Precious In His Sight

This morning a friend mentioned how her child would describe other students in his class.  He described them by their qualities as a person, not based on their physical appearance.  She was so proud of him, as she should be!  Really, the kudos goes to her.

Her son doesn’t see a person for their skin color because she doesn’t.  This is a learned behavior.  Most people would say that they are not racist or bigots.  They don’t support discrimination of people on the big levels (slavery, segregation, etc) but when it comes down to it they are socially segregating people.

A few years back a friend was telling me about her Ladies Trip to Vegas.

“We were all dancing and then this black guy came up and started dancing with us…” the story went on but I honestly don’t remember it.  I just kept waiting for the part in her story that made his blackness relevant.

It’s become a hobby of sorts for me.  When anyone mentions the race, sexuality, body of a person, I wait to see if mentioning “a fat lady” or “this gay guy” was relevant.  It very often isn’t.  That sort of thinking, the categorizing, is a problem.  Our children pick up on it and it creates division.  It may seem a small thing but it makes a huge impact on how they relate to others in society, separating themselves based on their appearances.

When In Kindergaten, Buddy brought home a worksheet on the letter G.  He was supposed to draw pictures of things that started with the letter G.  He drew grapes, a thing that he later explained was a goat, and a black man.  I couldn’t think of any black men we knew who’s name started with the letter G and so I asked, “son, who is this black man?”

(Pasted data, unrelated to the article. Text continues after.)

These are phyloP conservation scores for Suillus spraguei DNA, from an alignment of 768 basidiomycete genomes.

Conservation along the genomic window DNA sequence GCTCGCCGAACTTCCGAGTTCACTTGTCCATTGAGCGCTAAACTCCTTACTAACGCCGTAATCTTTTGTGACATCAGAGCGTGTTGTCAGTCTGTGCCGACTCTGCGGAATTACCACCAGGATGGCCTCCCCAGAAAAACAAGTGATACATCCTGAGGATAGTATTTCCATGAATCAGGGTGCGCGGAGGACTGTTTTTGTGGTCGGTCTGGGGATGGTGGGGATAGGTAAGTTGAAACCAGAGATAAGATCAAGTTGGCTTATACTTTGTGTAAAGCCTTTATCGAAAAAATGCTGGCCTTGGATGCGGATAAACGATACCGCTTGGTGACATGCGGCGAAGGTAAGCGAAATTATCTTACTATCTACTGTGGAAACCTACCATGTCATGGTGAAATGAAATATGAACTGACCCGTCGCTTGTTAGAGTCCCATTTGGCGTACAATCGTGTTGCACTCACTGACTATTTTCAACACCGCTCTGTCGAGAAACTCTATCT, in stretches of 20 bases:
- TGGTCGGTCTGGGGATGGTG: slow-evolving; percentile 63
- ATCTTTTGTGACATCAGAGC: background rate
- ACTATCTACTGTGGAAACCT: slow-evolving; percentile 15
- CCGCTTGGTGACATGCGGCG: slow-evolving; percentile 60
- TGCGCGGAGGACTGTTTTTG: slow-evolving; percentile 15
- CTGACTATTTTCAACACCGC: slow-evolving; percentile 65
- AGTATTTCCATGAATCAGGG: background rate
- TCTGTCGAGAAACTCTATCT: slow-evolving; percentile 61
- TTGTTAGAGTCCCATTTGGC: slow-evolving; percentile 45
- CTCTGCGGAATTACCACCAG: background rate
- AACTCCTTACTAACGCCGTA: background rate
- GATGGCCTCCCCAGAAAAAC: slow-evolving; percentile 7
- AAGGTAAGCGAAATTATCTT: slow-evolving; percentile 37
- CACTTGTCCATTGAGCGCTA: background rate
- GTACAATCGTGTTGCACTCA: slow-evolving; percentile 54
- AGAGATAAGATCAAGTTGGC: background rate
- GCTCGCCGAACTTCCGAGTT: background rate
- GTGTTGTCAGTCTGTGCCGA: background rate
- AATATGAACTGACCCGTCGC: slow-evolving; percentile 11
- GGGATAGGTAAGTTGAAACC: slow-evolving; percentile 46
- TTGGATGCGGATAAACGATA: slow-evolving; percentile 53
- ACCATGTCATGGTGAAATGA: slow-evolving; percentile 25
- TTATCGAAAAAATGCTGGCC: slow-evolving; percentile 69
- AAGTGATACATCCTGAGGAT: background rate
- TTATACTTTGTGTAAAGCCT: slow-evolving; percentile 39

“Well, first of all he’s not black. He’s brown,”  Duh.  I know my colors.  “And he’s not a man.  He’s God.”

“Oh!  I love that!  What makes you think that God is bla..er…brown?”

“I don’t really remember Him that well before he put me in your belly.  I just laid there a lot with my eyes closed…” and Buddy laid on the ground, arms wide spread, eyes closed and a dopey grin.  “But I know He was brown.”

I really hope He is!  I love imagining certain people arriving in heaven to be brought to the throne room and…

“So, I died.  I go to heaven and this black guy…”

 

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About buddyandbug

Man and I moved from Texas to Colorado with Buddy and Bug. This blog is a chronicle of our adventures as we deal with homesickness and adjust to Mountain Living. “If you are a dreamer,come in. If you are a dreamer, a wisher, a liar, a hoper, a prayer, a magic-bean-buyer. If you're a pretender, come sit by my fire, for we have some flax-golden tales to spin. Come in! Come in!” ~ Shel Silverstein
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